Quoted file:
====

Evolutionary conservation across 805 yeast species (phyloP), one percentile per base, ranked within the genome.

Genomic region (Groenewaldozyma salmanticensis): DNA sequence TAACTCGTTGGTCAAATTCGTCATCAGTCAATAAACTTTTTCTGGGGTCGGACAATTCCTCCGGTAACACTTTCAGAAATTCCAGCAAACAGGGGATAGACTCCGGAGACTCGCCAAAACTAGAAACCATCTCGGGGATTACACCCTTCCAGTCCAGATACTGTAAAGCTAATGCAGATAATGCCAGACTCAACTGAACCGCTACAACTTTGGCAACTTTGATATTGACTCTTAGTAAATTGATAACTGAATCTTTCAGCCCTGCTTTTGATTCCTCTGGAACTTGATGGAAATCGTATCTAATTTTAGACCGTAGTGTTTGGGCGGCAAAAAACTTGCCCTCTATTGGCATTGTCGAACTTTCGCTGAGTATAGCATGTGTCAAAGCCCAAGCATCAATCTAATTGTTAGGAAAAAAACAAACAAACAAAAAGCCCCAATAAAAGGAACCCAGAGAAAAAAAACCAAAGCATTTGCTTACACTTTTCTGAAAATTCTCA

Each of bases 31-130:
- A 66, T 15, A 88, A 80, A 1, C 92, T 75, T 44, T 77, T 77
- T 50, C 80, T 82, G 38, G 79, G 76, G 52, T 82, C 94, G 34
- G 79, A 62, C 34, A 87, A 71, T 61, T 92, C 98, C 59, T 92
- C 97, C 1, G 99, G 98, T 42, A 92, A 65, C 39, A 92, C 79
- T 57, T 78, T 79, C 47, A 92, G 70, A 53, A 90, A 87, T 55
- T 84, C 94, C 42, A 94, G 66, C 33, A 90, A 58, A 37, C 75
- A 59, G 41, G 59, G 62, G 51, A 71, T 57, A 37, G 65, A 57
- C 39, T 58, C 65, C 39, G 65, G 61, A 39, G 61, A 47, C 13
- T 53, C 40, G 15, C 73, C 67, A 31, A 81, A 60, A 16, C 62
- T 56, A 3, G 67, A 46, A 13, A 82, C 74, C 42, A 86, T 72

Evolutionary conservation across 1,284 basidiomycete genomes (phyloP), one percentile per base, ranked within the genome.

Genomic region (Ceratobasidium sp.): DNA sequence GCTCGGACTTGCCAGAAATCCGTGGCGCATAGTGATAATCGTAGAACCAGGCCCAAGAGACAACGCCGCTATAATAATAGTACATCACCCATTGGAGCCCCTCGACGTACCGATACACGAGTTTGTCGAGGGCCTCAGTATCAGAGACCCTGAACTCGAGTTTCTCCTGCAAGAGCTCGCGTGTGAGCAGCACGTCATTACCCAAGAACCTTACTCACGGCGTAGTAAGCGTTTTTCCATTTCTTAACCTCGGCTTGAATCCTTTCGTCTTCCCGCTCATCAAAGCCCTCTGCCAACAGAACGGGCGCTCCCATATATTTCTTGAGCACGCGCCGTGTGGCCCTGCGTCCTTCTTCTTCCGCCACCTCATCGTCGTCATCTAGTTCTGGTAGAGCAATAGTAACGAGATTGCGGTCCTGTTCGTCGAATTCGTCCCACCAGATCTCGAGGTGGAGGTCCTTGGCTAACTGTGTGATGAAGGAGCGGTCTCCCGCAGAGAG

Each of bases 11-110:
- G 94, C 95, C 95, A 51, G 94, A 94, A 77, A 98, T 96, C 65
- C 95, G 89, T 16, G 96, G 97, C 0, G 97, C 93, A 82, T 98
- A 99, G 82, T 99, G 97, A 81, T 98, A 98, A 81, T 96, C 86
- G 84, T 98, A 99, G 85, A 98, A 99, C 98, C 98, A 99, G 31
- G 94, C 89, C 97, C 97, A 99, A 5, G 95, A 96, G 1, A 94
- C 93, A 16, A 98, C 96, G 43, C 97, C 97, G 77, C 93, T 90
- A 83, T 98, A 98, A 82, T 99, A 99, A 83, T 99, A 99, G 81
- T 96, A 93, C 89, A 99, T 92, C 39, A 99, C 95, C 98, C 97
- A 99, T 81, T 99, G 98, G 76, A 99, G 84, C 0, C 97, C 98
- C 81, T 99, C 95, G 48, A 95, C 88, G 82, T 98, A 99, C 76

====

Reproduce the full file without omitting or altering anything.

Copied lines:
Evolutionary conservation across 805 yeast species (phyloP), one percentile per base, ranked within the genome.

Genomic region (Groenewaldozyma salmanticensis): DNA sequence TAACTCGTTGGTCAAATTCGTCATCAGTCAATAAACTTTTTCTGGGGTCGGACAATTCCTCCGGTAACACTTTCAGAAATTCCAGCAAACAGGGGATAGACTCCGGAGACTCGCCAAAACTAGAAACCATCTCGGGGATTACACCCTTCCAGTCCAGATACTGTAAAGCTAATGCAGATAATGCCAGACTCAACTGAACCGCTACAACTTTGGCAACTTTGATATTGACTCTTAGTAAATTGATAACTGAATCTTTCAGCCCTGCTTTTGATTCCTCTGGAACTTGATGGAAATCGTATCTAATTTTAGACCGTAGTGTTTGGGCGGCAAAAAACTTGCCCTCTATTGGCATTGTCGAACTTTCGCTGAGTATAGCATGTGTCAAAGCCCAAGCATCAATCTAATTGTTAGGAAAAAAACAAACAAACAAAAAGCCCCAATAAAAGGAACCCAGAGAAAAAAAACCAAAGCATTTGCTTACACTTTTCTGAAAATTCTCA

Each of bases 31-130:
- A 66, T 15, A 88, A 80, A 1, C 92, T 75, T 44, T 77, T 77
- T 50, C 80, T 82, G 38, G 79, G 76, G 52, T 82, C 94, G 34
- G 79, A 62, C 34, A 87, A 71, T 61, T 92, C 98, C 59, T 92
- C 97, C 1, G 99, G 98, T 42, A 92, A 65, C 39, A 92, C 79
- T 57, T 78, T 79, C 47, A 92, G 70, A 53, A 90, A 87, T 55
- T 84, C 94, C 42, A 94, G 66, C 33, A 90, A 58, A 37, C 75
- A 59, G 41, G 59, G 62, G 51, A 71, T 57, A 37, G 65, A 57
- C 39, T 58, C 65, C 39, G 65, G 61, A 39, G 61, A 47, C 13
- T 53, C 40, G 15, C 73, C 67, A 31, A 81, A 60, A 16, C 62
- T 56, A 3, G 67, A 46, A 13, A 82, C 74, C 42, A 86, T 72

Evolutionary conservation across 1,284 basidiomycete genomes (phyloP), one percentile per base, ranked within the genome.

Genomic region (Ceratobasidium sp.): DNA sequence GCTCGGACTTGCCAGAAATCCGTGGCGCATAGTGATAATCGTAGAACCAGGCCCAAGAGACAACGCCGCTATAATAATAGTACATCACCCATTGGAGCCCCTCGACGTACCGATACACGAGTTTGTCGAGGGCCTCAGTATCAGAGACCCTGAACTCGAGTTTCTCCTGCAAGAGCTCGCGTGTGAGCAGCACGTCATTACCCAAGAACCTTACTCACGGCGTAGTAAGCGTTTTTCCATTTCTTAACCTCGGCTTGAATCCTTTCGTCTTCCCGCTCATCAAAGCCCTCTGCCAACAGAACGGGCGCTCCCATATATTTCTTGAGCACGCGCCGTGTGGCCCTGCGTCCTTCTTCTTCCGCCACCTCATCGTCGTCATCTAGTTCTGGTAGAGCAATAGTAACGAGATTGCGGTCCTGTTCGTCGAATTCGTCCCACCAGATCTCGAGGTGGAGGTCCTTGGCTAACTGTGTGATGAAGGAGCGGTCTCCCGCAGAGAG

Each of bases 11-110:
- G 94, C 95, C 95, A 51, G 94, A 94, A 77, A 98, T 96, C 65
- C 95, G 89, T 16, G 96, G 97, C 0, G 97, C 93, A 82, T 98
- A 99, G 82, T 99, G 97, A 81, T 98, A 98, A 81, T 96, C 86
- G 84, T 98, A 99, G 85, A 98, A 99, C 98, C 98, A 99, G 31
- G 94, C 89, C 97, C 97, A 99, A 5, G 95, A 96, G 1, A 94
- C 93, A 16, A 98, C 96, G 43, C 97, C 97, G 77, C 93, T 90
- A 83, T 98, A 98, A 82, T 99, A 99, A 83, T 99, A 99, G 81
- T 96, A 93, C 89, A 99, T 92, C 39, A 99, C 95, C 98, C 97
- A 99, T 81, T 99, G 98, G 76, A 99, G 84, C 0, C 97, C 98
- C 81, T 99, C 95, G 48, A 95, C 88, G 82, T 98, A 99, C 76